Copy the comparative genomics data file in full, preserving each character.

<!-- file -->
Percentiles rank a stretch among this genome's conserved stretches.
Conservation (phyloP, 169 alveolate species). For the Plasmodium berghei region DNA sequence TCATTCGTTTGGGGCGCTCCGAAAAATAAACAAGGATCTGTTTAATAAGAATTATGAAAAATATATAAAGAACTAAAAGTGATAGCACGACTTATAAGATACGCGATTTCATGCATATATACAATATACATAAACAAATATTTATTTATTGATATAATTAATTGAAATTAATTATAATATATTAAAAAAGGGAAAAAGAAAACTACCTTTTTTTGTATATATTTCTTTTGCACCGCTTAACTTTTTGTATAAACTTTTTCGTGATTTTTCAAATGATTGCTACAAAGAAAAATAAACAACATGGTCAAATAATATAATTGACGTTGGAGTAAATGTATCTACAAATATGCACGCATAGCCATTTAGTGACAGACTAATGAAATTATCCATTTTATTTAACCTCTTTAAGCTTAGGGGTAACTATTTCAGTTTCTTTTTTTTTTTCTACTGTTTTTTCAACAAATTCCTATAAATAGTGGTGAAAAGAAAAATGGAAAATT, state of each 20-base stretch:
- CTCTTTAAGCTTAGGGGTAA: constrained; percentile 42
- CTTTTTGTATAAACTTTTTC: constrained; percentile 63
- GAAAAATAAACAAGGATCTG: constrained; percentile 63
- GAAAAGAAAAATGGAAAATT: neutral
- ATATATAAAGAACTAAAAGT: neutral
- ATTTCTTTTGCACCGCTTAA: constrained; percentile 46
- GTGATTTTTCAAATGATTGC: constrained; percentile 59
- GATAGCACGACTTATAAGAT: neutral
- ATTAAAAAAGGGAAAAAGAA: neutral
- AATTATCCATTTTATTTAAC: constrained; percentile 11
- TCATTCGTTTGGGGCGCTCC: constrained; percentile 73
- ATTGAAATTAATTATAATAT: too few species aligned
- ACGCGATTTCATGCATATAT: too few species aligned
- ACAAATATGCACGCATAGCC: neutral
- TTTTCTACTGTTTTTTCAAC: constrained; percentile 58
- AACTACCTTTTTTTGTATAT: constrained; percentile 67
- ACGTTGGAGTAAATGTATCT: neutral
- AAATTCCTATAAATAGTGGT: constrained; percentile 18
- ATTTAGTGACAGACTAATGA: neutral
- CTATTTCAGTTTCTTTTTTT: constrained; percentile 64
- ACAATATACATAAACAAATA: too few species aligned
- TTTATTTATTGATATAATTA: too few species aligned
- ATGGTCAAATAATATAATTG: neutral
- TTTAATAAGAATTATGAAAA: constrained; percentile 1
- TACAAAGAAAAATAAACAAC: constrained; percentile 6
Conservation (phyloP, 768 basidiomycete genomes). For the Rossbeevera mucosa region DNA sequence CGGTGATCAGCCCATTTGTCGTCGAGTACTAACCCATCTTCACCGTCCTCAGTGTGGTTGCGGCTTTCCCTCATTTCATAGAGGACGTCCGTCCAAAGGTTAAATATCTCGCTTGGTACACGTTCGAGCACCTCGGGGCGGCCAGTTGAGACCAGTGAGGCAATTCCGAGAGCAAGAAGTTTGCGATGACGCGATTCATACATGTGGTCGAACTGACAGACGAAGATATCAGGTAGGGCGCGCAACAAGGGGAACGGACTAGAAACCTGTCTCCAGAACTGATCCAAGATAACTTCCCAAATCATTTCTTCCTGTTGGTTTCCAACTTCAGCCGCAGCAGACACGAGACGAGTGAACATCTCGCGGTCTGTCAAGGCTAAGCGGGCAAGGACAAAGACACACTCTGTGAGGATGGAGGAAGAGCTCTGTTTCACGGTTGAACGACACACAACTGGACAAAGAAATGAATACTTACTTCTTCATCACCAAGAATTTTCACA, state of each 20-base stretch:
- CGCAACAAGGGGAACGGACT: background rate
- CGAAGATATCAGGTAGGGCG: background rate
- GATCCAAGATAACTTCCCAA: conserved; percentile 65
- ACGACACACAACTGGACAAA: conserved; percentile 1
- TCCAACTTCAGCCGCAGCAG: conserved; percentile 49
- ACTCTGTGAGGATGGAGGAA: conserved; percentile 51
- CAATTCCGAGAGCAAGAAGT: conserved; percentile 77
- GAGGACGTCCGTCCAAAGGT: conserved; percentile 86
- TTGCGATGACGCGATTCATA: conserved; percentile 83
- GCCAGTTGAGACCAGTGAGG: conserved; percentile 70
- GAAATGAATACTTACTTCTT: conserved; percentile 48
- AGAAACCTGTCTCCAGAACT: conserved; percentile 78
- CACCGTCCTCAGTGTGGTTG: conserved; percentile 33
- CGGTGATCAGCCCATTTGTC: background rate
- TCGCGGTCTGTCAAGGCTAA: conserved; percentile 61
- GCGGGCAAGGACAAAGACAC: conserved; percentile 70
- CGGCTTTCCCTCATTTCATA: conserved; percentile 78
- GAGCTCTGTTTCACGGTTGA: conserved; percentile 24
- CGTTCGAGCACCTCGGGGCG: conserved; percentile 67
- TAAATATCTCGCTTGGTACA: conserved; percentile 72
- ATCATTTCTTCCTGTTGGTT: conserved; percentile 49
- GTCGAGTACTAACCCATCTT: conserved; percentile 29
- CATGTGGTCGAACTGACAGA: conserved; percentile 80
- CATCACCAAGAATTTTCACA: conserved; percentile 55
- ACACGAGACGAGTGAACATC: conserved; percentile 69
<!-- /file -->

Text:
Percentiles rank a stretch among this genome's conserved stretches.
Conservation (phyloP, 169 alveolate species). For the Plasmodium berghei region DNA sequence TCATTCGTTTGGGGCGCTCCGAAAAATAAACAAGGATCTGTTTAATAAGAATTATGAAAAATATATAAAGAACTAAAAGTGATAGCACGACTTATAAGATACGCGATTTCATGCATATATACAATATACATAAACAAATATTTATTTATTGATATAATTAATTGAAATTAATTATAATATATTAAAAAAGGGAAAAAGAAAACTACCTTTTTTTGTATATATTTCTTTTGCACCGCTTAACTTTTTGTATAAACTTTTTCGTGATTTTTCAAATGATTGCTACAAAGAAAAATAAACAACATGGTCAAATAATATAATTGACGTTGGAGTAAATGTATCTACAAATATGCACGCATAGCCATTTAGTGACAGACTAATGAAATTATCCATTTTATTTAACCTCTTTAAGCTTAGGGGTAACTATTTCAGTTTCTTTTTTTTTTTCTACTGTTTTTTCAACAAATTCCTATAAATAGTGGTGAAAAGAAAAATGGAAAATT, state of each 20-base stretch:
- CTCTTTAAGCTTAGGGGTAA: constrained; percentile 42
- CTTTTTGTATAAACTTTTTC: constrained; percentile 63
- GAAAAATAAACAAGGATCTG: constrained; percentile 63
- GAAAAGAAAAATGGAAAATT: neutral
- ATATATAAAGAACTAAAAGT: neutral
- ATTTCTTTTGCACCGCTTAA: constrained; percentile 46
- GTGATTTTTCAAATGATTGC: constrained; percentile 59
- GATAGCACGACTTATAAGAT: neutral
- ATTAAAAAAGGGAAAAAGAA: neutral
- AATTATCCATTTTATTTAAC: constrained; percentile 11
- TCATTCGTTTGGGGCGCTCC: constrained; percentile 73
- ATTGAAATTAATTATAATAT: too few species aligned
- ACGCGATTTCATGCATATAT: too few species aligned
- ACAAATATGCACGCATAGCC: neutral
- TTTTCTACTGTTTTTTCAAC: constrained; percentile 58
- AACTACCTTTTTTTGTATAT: constrained; percentile 67
- ACGTTGGAGTAAATGTATCT: neutral
- AAATTCCTATAAATAGTGGT: constrained; percentile 18
- ATTTAGTGACAGACTAATGA: neutral
- CTATTTCAGTTTCTTTTTTT: constrained; percentile 64
- ACAATATACATAAACAAATA: too few species aligned
- TTTATTTATTGATATAATTA: too few species aligned
- ATGGTCAAATAATATAATTG: neutral
- TTTAATAAGAATTATGAAAA: constrained; percentile 1
- TACAAAGAAAAATAAACAAC: constrained; percentile 6
Conservation (phyloP, 768 basidiomycete genomes). For the Rossbeevera mucosa region DNA sequence CGGTGATCAGCCCATTTGTCGTCGAGTACTAACCCATCTTCACCGTCCTCAGTGTGGTTGCGGCTTTCCCTCATTTCATAGAGGACGTCCGTCCAAAGGTTAAATATCTCGCTTGGTACACGTTCGAGCACCTCGGGGCGGCCAGTTGAGACCAGTGAGGCAATTCCGAGAGCAAGAAGTTTGCGATGACGCGATTCATACATGTGGTCGAACTGACAGACGAAGATATCAGGTAGGGCGCGCAACAAGGGGAACGGACTAGAAACCTGTCTCCAGAACTGATCCAAGATAACTTCCCAAATCATTTCTTCCTGTTGGTTTCCAACTTCAGCCGCAGCAGACACGAGACGAGTGAACATCTCGCGGTCTGTCAAGGCTAAGCGGGCAAGGACAAAGACACACTCTGTGAGGATGGAGGAAGAGCTCTGTTTCACGGTTGAACGACACACAACTGGACAAAGAAATGAATACTTACTTCTTCATCACCAAGAATTTTCACA, state of each 20-base stretch:
- CGCAACAAGGGGAACGGACT: background rate
- CGAAGATATCAGGTAGGGCG: background rate
- GATCCAAGATAACTTCCCAA: conserved; percentile 65
- ACGACACACAACTGGACAAA: conserved; percentile 1
- TCCAACTTCAGCCGCAGCAG: conserved; percentile 49
- ACTCTGTGAGGATGGAGGAA: conserved; percentile 51
- CAATTCCGAGAGCAAGAAGT: conserved; percentile 77
- GAGGACGTCCGTCCAAAGGT: conserved; percentile 86
- TTGCGATGACGCGATTCATA: conserved; percentile 83
- GCCAGTTGAGACCAGTGAGG: conserved; percentile 70
- GAAATGAATACTTACTTCTT: conserved; percentile 48
- AGAAACCTGTCTCCAGAACT: conserved; percentile 78
- CACCGTCCTCAGTGTGGTTG: conserved; percentile 33
- CGGTGATCAGCCCATTTGTC: background rate
- TCGCGGTCTGTCAAGGCTAA: conserved; percentile 61
- GCGGGCAAGGACAAAGACAC: conserved; percentile 70
- CGGCTTTCCCTCATTTCATA: conserved; percentile 78
- GAGCTCTGTTTCACGGTTGA: conserved; percentile 24
- CGTTCGAGCACCTCGGGGCG: conserved; percentile 67
- TAAATATCTCGCTTGGTACA: conserved; percentile 72
- ATCATTTCTTCCTGTTGGTT: conserved; percentile 49
- GTCGAGTACTAACCCATCTT: conserved; percentile 29
- CATGTGGTCGAACTGACAGA: conserved; percentile 80
- CATCACCAAGAATTTTCACA: conserved; percentile 55
- ACACGAGACGAGTGAACATC: conserved; percentile 69